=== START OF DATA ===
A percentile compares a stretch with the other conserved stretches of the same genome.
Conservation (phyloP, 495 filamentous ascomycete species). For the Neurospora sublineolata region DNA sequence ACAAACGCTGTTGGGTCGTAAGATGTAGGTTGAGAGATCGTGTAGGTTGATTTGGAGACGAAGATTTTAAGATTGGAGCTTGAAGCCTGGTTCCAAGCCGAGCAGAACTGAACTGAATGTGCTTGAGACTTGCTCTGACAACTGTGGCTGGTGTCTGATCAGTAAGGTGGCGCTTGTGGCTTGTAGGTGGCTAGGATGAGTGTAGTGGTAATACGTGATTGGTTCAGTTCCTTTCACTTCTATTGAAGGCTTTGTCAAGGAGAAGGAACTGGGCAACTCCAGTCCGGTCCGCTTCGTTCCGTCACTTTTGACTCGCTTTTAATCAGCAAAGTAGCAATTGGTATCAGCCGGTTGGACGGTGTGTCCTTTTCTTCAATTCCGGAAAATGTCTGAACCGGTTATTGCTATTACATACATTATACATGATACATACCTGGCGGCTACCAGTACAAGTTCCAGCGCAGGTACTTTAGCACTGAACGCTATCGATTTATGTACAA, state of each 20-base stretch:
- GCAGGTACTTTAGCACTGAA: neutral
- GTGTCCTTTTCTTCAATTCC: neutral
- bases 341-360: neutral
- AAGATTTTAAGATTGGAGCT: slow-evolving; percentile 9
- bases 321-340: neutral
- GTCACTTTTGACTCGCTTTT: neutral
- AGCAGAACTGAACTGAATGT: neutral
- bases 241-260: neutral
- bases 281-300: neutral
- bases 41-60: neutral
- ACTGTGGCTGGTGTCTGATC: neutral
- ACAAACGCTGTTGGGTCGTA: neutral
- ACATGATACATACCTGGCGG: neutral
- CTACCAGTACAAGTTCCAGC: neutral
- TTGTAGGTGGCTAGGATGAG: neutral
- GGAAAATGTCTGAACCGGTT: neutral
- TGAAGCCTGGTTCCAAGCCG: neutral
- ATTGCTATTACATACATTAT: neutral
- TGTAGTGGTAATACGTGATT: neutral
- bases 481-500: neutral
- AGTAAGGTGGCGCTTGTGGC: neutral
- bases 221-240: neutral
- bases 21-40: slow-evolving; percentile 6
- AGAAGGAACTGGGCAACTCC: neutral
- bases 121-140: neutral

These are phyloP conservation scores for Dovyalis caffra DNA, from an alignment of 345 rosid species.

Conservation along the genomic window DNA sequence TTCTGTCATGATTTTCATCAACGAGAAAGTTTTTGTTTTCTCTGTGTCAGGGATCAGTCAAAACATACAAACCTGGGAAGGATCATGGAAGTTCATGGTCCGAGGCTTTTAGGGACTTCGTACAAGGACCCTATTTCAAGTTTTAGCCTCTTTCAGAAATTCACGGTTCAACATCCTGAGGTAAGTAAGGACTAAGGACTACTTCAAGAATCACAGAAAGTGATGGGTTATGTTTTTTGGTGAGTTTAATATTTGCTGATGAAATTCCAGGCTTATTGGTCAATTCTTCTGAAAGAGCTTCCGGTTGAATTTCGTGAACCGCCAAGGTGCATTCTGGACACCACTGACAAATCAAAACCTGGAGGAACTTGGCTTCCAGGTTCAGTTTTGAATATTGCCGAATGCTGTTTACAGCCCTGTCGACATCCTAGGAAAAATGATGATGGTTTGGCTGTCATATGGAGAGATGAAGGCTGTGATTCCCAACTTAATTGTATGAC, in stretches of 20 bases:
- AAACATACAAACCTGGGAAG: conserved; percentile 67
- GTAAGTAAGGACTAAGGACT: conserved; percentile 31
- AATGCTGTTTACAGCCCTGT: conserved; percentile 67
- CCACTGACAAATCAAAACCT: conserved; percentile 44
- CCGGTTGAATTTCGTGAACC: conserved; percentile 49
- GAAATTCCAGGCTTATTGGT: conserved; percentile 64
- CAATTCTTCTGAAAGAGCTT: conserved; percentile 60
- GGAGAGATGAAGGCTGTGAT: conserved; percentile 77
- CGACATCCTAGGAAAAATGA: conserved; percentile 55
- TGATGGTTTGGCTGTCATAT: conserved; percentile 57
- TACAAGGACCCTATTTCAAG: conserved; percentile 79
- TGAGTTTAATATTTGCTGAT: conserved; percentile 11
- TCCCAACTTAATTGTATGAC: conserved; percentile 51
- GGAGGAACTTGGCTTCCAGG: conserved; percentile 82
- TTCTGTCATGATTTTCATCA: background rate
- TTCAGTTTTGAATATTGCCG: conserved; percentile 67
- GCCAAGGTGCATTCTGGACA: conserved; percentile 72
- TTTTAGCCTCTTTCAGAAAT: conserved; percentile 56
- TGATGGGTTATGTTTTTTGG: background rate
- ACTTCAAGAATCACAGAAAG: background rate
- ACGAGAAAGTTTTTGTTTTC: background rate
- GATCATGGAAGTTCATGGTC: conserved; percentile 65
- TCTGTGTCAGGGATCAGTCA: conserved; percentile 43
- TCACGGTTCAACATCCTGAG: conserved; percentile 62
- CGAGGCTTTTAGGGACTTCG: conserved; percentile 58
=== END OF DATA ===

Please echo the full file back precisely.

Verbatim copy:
A percentile compares a stretch with the other conserved stretches of the same genome.
Conservation (phyloP, 495 filamentous ascomycete species). For the Neurospora sublineolata region DNA sequence ACAAACGCTGTTGGGTCGTAAGATGTAGGTTGAGAGATCGTGTAGGTTGATTTGGAGACGAAGATTTTAAGATTGGAGCTTGAAGCCTGGTTCCAAGCCGAGCAGAACTGAACTGAATGTGCTTGAGACTTGCTCTGACAACTGTGGCTGGTGTCTGATCAGTAAGGTGGCGCTTGTGGCTTGTAGGTGGCTAGGATGAGTGTAGTGGTAATACGTGATTGGTTCAGTTCCTTTCACTTCTATTGAAGGCTTTGTCAAGGAGAAGGAACTGGGCAACTCCAGTCCGGTCCGCTTCGTTCCGTCACTTTTGACTCGCTTTTAATCAGCAAAGTAGCAATTGGTATCAGCCGGTTGGACGGTGTGTCCTTTTCTTCAATTCCGGAAAATGTCTGAACCGGTTATTGCTATTACATACATTATACATGATACATACCTGGCGGCTACCAGTACAAGTTCCAGCGCAGGTACTTTAGCACTGAACGCTATCGATTTATGTACAA, state of each 20-base stretch:
- GCAGGTACTTTAGCACTGAA: neutral
- GTGTCCTTTTCTTCAATTCC: neutral
- bases 341-360: neutral
- AAGATTTTAAGATTGGAGCT: slow-evolving; percentile 9
- bases 321-340: neutral
- GTCACTTTTGACTCGCTTTT: neutral
- AGCAGAACTGAACTGAATGT: neutral
- bases 241-260: neutral
- bases 281-300: neutral
- bases 41-60: neutral
- ACTGTGGCTGGTGTCTGATC: neutral
- ACAAACGCTGTTGGGTCGTA: neutral
- ACATGATACATACCTGGCGG: neutral
- CTACCAGTACAAGTTCCAGC: neutral
- TTGTAGGTGGCTAGGATGAG: neutral
- GGAAAATGTCTGAACCGGTT: neutral
- TGAAGCCTGGTTCCAAGCCG: neutral
- ATTGCTATTACATACATTAT: neutral
- TGTAGTGGTAATACGTGATT: neutral
- bases 481-500: neutral
- AGTAAGGTGGCGCTTGTGGC: neutral
- bases 221-240: neutral
- bases 21-40: slow-evolving; percentile 6
- AGAAGGAACTGGGCAACTCC: neutral
- bases 121-140: neutral

These are phyloP conservation scores for Dovyalis caffra DNA, from an alignment of 345 rosid species.

Conservation along the genomic window DNA sequence TTCTGTCATGATTTTCATCAACGAGAAAGTTTTTGTTTTCTCTGTGTCAGGGATCAGTCAAAACATACAAACCTGGGAAGGATCATGGAAGTTCATGGTCCGAGGCTTTTAGGGACTTCGTACAAGGACCCTATTTCAAGTTTTAGCCTCTTTCAGAAATTCACGGTTCAACATCCTGAGGTAAGTAAGGACTAAGGACTACTTCAAGAATCACAGAAAGTGATGGGTTATGTTTTTTGGTGAGTTTAATATTTGCTGATGAAATTCCAGGCTTATTGGTCAATTCTTCTGAAAGAGCTTCCGGTTGAATTTCGTGAACCGCCAAGGTGCATTCTGGACACCACTGACAAATCAAAACCTGGAGGAACTTGGCTTCCAGGTTCAGTTTTGAATATTGCCGAATGCTGTTTACAGCCCTGTCGACATCCTAGGAAAAATGATGATGGTTTGGCTGTCATATGGAGAGATGAAGGCTGTGATTCCCAACTTAATTGTATGAC, in stretches of 20 bases:
- AAACATACAAACCTGGGAAG: conserved; percentile 67
- GTAAGTAAGGACTAAGGACT: conserved; percentile 31
- AATGCTGTTTACAGCCCTGT: conserved; percentile 67
- CCACTGACAAATCAAAACCT: conserved; percentile 44
- CCGGTTGAATTTCGTGAACC: conserved; percentile 49
- GAAATTCCAGGCTTATTGGT: conserved; percentile 64
- CAATTCTTCTGAAAGAGCTT: conserved; percentile 60
- GGAGAGATGAAGGCTGTGAT: conserved; percentile 77
- CGACATCCTAGGAAAAATGA: conserved; percentile 55
- TGATGGTTTGGCTGTCATAT: conserved; percentile 57
- TACAAGGACCCTATTTCAAG: conserved; percentile 79
- TGAGTTTAATATTTGCTGAT: conserved; percentile 11
- TCCCAACTTAATTGTATGAC: conserved; percentile 51
- GGAGGAACTTGGCTTCCAGG: conserved; percentile 82
- TTCTGTCATGATTTTCATCA: background rate
- TTCAGTTTTGAATATTGCCG: conserved; percentile 67
- GCCAAGGTGCATTCTGGACA: conserved; percentile 72
- TTTTAGCCTCTTTCAGAAAT: conserved; percentile 56
- TGATGGGTTATGTTTTTTGG: background rate
- ACTTCAAGAATCACAGAAAG: background rate
- ACGAGAAAGTTTTTGTTTTC: background rate
- GATCATGGAAGTTCATGGTC: conserved; percentile 65
- TCTGTGTCAGGGATCAGTCA: conserved; percentile 43
- TCACGGTTCAACATCCTGAG: conserved; percentile 62
- CGAGGCTTTTAGGGACTTCG: conserved; percentile 58